A recently published article discussed consumer debt in the United States and how it is treated after a person dies. The simple truth is, creditors have the right to still get paid, which means they can go after the money during the probate process. In Illinois, who has to foot the bill, though?
Some may worry that they will be held personally responsible for their loved one’s debts. Depending on who really owned the debt, that may not be true. Typically, any obligations have to be paid for with the decedent’s assets — such as his or her car, home and funds in financial accounts. The only reason a surviving family member may have to pay the debt is if he or she is the joint owner of an account. For instance, if a husband and wife are both listed as borrowers on a car loan, if either dies, the other is still responsible for repayment.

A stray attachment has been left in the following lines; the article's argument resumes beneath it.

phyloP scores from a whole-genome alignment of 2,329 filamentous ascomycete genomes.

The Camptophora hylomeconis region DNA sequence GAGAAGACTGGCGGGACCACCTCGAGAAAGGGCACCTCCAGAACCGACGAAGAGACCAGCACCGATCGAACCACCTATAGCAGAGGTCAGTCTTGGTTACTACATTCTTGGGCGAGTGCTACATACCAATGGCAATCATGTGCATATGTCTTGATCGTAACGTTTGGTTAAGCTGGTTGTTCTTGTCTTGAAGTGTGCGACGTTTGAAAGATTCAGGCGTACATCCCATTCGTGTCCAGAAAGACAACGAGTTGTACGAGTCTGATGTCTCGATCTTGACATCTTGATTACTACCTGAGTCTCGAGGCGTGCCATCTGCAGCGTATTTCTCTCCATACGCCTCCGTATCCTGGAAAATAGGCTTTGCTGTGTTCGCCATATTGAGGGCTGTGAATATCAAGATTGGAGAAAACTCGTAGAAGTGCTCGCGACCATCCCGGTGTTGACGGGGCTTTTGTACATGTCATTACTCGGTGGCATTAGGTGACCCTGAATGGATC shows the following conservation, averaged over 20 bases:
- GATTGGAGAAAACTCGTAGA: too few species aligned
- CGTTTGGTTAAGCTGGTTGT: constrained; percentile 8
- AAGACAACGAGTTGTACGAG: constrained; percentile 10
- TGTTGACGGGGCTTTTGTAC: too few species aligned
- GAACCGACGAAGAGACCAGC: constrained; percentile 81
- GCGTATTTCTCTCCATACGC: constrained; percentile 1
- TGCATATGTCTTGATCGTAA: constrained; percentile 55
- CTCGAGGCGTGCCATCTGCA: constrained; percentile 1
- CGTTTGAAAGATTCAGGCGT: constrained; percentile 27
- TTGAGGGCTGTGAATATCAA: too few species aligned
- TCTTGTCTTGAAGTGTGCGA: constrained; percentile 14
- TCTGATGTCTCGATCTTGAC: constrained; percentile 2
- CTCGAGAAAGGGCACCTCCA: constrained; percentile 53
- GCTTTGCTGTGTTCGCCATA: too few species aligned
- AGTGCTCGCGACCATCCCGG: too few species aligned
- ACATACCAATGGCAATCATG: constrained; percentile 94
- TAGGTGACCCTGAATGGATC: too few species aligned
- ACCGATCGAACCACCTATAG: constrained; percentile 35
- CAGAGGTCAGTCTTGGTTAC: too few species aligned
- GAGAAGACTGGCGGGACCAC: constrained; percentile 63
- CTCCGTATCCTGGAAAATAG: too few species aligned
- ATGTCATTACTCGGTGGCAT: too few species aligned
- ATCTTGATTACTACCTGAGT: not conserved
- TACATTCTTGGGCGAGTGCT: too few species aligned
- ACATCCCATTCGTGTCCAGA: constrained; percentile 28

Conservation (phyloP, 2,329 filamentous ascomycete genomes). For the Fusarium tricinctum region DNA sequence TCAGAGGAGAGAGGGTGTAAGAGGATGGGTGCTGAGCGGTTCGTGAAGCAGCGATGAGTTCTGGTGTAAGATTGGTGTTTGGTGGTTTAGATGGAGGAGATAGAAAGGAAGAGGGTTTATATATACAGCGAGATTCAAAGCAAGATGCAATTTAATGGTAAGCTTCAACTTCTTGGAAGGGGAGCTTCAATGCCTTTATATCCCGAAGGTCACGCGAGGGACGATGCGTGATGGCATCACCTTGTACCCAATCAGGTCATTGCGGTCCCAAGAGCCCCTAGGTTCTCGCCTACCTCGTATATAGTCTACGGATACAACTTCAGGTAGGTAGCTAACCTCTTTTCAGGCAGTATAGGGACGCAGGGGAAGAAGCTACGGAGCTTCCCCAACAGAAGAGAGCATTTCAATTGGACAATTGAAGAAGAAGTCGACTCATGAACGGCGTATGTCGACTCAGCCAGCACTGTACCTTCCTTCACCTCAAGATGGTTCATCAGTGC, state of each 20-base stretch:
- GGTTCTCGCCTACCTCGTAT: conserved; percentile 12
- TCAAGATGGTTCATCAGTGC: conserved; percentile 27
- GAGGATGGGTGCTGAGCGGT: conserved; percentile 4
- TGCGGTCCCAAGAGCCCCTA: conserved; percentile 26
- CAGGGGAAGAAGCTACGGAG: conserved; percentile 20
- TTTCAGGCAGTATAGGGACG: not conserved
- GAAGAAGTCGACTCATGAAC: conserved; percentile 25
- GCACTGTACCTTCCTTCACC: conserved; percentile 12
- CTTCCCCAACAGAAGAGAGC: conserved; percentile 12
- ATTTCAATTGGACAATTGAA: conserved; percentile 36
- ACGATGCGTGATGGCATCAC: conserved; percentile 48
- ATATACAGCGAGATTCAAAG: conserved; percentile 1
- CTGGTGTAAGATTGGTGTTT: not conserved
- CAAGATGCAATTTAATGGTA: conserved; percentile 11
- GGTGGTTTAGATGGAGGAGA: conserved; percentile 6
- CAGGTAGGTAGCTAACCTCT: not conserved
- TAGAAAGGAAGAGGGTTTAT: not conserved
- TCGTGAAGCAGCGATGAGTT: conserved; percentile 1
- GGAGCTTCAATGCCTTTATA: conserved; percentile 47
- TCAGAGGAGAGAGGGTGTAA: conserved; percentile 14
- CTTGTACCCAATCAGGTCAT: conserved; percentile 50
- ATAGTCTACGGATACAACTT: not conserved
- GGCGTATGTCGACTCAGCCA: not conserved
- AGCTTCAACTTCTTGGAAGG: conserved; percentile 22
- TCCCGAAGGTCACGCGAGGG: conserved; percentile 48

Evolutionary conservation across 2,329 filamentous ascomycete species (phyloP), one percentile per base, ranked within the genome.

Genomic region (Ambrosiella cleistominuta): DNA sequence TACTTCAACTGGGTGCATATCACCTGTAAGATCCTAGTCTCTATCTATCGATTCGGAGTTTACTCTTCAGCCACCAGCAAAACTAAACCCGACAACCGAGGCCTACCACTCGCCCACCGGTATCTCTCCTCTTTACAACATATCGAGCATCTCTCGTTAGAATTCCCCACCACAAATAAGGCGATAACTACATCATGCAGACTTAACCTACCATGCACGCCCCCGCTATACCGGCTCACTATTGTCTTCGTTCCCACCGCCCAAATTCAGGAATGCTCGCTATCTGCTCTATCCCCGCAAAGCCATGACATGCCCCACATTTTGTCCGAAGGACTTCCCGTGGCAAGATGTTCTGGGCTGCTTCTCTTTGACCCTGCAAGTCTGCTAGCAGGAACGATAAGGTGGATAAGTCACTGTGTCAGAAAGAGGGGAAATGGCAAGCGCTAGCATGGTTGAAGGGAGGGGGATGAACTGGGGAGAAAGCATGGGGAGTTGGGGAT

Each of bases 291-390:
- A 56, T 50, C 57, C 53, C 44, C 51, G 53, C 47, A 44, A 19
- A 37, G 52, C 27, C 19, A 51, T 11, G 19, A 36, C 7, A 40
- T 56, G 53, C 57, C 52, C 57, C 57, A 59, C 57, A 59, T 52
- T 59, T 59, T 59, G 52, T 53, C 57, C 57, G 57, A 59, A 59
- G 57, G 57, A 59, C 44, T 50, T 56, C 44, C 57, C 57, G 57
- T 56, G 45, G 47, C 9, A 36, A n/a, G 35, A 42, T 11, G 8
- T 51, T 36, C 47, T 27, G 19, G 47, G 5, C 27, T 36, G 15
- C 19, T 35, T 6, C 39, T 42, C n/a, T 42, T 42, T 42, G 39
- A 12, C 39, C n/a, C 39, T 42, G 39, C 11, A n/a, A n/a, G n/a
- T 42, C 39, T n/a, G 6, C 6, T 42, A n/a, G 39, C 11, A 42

According to reports, consumer debt in the United States has topped $13.86 trillion. The New York Federal Reserve states that this is the 20th quarter that household debt balances have increased. People have debt of some sort most of their lives.
It is believed that roughly three-quarters of the population will die in debt. This means that this issue is most likely to come up when closing out a loved one’s estate, whether that occurs in Illinois or elsewhere. Those who have questions about how to handle consumer debt when going through the probate process can turn to legal counsel to get their questions answered. It is also possible to seek further assistance with addressing any questionable claims made by creditors.